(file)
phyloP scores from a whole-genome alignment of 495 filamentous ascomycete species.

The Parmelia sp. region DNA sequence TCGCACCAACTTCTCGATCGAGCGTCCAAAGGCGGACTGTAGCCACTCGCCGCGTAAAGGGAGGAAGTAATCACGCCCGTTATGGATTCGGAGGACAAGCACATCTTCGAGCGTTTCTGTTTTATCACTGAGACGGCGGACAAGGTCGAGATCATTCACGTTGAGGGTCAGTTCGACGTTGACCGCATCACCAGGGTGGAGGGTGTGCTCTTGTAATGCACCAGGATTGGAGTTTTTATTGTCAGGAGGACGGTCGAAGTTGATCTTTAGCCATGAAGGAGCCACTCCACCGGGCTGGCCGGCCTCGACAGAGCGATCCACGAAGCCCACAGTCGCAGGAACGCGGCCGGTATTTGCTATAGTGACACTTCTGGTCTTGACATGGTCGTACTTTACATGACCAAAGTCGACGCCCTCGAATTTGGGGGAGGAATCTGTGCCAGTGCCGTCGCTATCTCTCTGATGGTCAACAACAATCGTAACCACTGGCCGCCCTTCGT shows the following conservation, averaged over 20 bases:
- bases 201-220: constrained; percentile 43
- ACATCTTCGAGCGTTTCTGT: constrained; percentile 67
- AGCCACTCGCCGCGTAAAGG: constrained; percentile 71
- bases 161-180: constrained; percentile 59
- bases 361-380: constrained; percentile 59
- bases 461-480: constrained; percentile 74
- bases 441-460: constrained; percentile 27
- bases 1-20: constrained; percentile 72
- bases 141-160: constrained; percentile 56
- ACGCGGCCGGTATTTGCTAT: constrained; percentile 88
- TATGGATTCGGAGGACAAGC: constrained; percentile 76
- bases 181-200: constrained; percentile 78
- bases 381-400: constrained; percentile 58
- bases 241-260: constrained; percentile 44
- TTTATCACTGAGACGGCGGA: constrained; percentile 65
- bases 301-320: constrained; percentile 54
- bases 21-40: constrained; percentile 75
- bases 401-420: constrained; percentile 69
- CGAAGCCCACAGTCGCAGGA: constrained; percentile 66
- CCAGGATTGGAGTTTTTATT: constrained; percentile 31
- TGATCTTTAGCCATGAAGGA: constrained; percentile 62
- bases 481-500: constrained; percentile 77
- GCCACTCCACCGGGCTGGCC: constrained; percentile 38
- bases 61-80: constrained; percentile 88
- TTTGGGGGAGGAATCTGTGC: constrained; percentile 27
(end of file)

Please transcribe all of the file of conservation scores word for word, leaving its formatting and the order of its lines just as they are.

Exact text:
phyloP scores from a whole-genome alignment of 495 filamentous ascomycete species.

The Parmelia sp. region DNA sequence TCGCACCAACTTCTCGATCGAGCGTCCAAAGGCGGACTGTAGCCACTCGCCGCGTAAAGGGAGGAAGTAATCACGCCCGTTATGGATTCGGAGGACAAGCACATCTTCGAGCGTTTCTGTTTTATCACTGAGACGGCGGACAAGGTCGAGATCATTCACGTTGAGGGTCAGTTCGACGTTGACCGCATCACCAGGGTGGAGGGTGTGCTCTTGTAATGCACCAGGATTGGAGTTTTTATTGTCAGGAGGACGGTCGAAGTTGATCTTTAGCCATGAAGGAGCCACTCCACCGGGCTGGCCGGCCTCGACAGAGCGATCCACGAAGCCCACAGTCGCAGGAACGCGGCCGGTATTTGCTATAGTGACACTTCTGGTCTTGACATGGTCGTACTTTACATGACCAAAGTCGACGCCCTCGAATTTGGGGGAGGAATCTGTGCCAGTGCCGTCGCTATCTCTCTGATGGTCAACAACAATCGTAACCACTGGCCGCCCTTCGT shows the following conservation, averaged over 20 bases:
- bases 201-220: constrained; percentile 43
- ACATCTTCGAGCGTTTCTGT: constrained; percentile 67
- AGCCACTCGCCGCGTAAAGG: constrained; percentile 71
- bases 161-180: constrained; percentile 59
- bases 361-380: constrained; percentile 59
- bases 461-480: constrained; percentile 74
- bases 441-460: constrained; percentile 27
- bases 1-20: constrained; percentile 72
- bases 141-160: constrained; percentile 56
- ACGCGGCCGGTATTTGCTAT: constrained; percentile 88
- TATGGATTCGGAGGACAAGC: constrained; percentile 76
- bases 181-200: constrained; percentile 78
- bases 381-400: constrained; percentile 58
- bases 241-260: constrained; percentile 44
- TTTATCACTGAGACGGCGGA: constrained; percentile 65
- bases 301-320: constrained; percentile 54
- bases 21-40: constrained; percentile 75
- bases 401-420: constrained; percentile 69
- CGAAGCCCACAGTCGCAGGA: constrained; percentile 66
- CCAGGATTGGAGTTTTTATT: constrained; percentile 31
- TGATCTTTAGCCATGAAGGA: constrained; percentile 62
- bases 481-500: constrained; percentile 77
- GCCACTCCACCGGGCTGGCC: constrained; percentile 38
- bases 61-80: constrained; percentile 88
- TTTGGGGGAGGAATCTGTGC: constrained; percentile 27